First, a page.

Joe’s brother Matthew applauds the new incentive package being introduced in Dayton for new business: “Anthony Cadle has done his homework to get this incentive package developed for the city, and I see it as a big step to marketing Dayton. We need entrepreneurs to come into Dayton and develop these commercial spaces that are vacant. This would generate dollars for the city.” Matthew also believes this will make the city more attractive: “Something has to be done to make the streets feel safer. We need lights on the avenue to make the streets look and appear safer, like Bellevue. Bellevue is all lit up and we need that, too. It’s not that it isn’t safe in Dayton—it is, but if you’re not from Dayton and you come into the town that isn’t lit up very well, the perception is that it’s not safe. We think this would help other potential business, as well, until we catch on to more of the people here in our hometown of Dayton. Our business depends greatly on people outside of Dayton coming, so getting the streets lit up is an important step.”
“We have a vision of a great looking sidewalk with other businesses that are open—people can walk from one to another,” Joe adds. “We’re hopeful of getting the city cleaned up and making main street beautiful. We almost had a mural that was going to go in down here on a building that would have been a big improvement to the look of our main street, but it got voted down even though it was already paid for. The tax payers of Dayton paid for a mural that is now in Covington, KY. How did that happen? We want a cleaner, safer, more approachable town that is better for everyone. If more people come into Dayton, then there is more revenue. We feel we’re doing our part to make our place look nice and encourage people to come to Dayton. We just hope other businesses will do the same.”
Aesthetics are only part of the equation, though. “It’s one thing to get businesses to come down here and get started, it’s another thing to get the neighborhood to support them. That’s going to be the next problem,” says Matthew. “The incentive program for new business is great, but we also need Dayton to support it. We hated seeing the Dayton Chili Parlor close. That was a Dayton stronghold for so many years and we know the owner was older, but the reason it closed was due to lack of support. If Dayton wants businesses to come to here and stay, then Dayton needs to support the town. The average new business that may come into Dayton and get started who doesn’t have a big following already may use the incentive package, but after the incentives are over, what is he going to do? The people in Dayton supporting businesses will be the reason a place can survive or not. Dayton is a blank slate for new business and we’re extremely hopeful other entrepreneurs will see what we see.”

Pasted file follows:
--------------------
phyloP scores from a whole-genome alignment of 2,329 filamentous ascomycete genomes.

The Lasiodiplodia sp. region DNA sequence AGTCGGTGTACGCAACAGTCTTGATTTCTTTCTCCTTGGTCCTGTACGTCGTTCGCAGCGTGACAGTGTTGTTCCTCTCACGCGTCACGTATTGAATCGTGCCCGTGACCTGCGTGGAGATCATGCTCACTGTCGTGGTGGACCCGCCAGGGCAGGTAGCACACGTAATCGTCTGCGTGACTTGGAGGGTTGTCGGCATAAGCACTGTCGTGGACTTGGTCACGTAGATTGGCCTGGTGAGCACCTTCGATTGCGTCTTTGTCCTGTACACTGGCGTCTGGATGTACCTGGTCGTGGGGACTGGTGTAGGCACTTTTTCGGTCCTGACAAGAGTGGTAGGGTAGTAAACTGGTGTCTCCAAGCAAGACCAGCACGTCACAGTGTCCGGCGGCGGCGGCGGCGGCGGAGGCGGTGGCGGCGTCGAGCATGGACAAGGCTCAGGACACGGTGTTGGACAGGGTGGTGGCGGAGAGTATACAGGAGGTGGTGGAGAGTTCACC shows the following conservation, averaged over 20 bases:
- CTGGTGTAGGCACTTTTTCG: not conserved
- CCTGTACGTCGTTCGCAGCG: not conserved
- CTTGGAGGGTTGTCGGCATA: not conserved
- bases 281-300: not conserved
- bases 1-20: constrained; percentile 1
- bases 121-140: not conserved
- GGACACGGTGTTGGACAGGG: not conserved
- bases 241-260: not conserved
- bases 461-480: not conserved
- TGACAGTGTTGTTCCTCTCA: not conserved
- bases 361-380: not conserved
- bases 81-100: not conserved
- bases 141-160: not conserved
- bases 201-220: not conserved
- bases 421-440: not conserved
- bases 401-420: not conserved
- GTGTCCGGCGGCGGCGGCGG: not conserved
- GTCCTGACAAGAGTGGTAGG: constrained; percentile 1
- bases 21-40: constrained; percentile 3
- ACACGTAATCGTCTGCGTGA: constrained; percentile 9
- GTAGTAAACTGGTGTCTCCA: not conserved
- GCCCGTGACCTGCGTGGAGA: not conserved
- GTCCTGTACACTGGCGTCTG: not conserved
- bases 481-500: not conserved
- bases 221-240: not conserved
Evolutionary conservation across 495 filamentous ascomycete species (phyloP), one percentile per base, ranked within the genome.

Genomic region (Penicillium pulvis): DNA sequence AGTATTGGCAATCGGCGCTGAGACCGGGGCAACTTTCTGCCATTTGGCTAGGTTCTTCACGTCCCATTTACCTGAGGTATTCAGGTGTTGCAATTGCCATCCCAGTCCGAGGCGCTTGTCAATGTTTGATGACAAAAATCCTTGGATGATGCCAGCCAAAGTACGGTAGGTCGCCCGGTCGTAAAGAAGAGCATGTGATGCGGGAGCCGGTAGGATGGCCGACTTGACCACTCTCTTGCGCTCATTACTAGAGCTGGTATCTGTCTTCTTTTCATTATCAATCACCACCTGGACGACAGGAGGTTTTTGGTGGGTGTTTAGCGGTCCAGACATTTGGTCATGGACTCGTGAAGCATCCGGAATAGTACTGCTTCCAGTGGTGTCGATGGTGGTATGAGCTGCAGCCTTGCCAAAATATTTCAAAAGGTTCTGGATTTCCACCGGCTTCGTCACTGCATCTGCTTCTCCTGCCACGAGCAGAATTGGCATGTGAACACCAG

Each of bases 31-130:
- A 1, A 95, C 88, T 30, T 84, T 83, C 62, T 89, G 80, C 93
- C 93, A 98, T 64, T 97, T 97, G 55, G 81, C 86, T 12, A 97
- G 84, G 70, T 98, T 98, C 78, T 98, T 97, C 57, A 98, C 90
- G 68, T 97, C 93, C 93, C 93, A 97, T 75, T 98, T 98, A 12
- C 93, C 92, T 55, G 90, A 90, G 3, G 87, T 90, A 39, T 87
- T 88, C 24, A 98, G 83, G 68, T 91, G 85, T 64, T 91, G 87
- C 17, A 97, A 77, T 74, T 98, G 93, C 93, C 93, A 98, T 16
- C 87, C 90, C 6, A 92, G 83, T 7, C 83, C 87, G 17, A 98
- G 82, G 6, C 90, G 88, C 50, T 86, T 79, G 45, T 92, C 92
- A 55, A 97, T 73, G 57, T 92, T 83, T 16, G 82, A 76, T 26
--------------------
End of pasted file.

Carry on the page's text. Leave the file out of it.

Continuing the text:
“We’ve tried some different things,” according to Joe. “Everyone said we should do delivery, so we got set up for delivery and we got about 3 orders a week. We would sit here and watch Marco’s and LaRosa’s pizza delivery drivers driving down the avenue so there is a market for delivery pizza, but we didn’t get the support we needed from the town to keep that going. We have also opened on Sundays because many people said they wanted that. Sundays are starting to get busier and take hold. We encourage the people of Dayton to keep Buona Vita in mind on every evening, seven days a week. Bring the whole family and have some great food with us. We strive to make the best food at the best price with the best service, and we’re thankful for everyone who does support us and look forward to the continued support of the city.”
Buona Vita will open their outside patio when the weather warms up. There will be happy hour specials every Monday through Thursday, as well as during Cincinnati Reds games. If you mention this story from the BDSUNKY.COM you will get happy hour pricing on drinks all night. Also watch the Buona Vita sponsored Dayton, Kentucky March City Council Meeting here: Dayton, Kentucky March City Council Meeting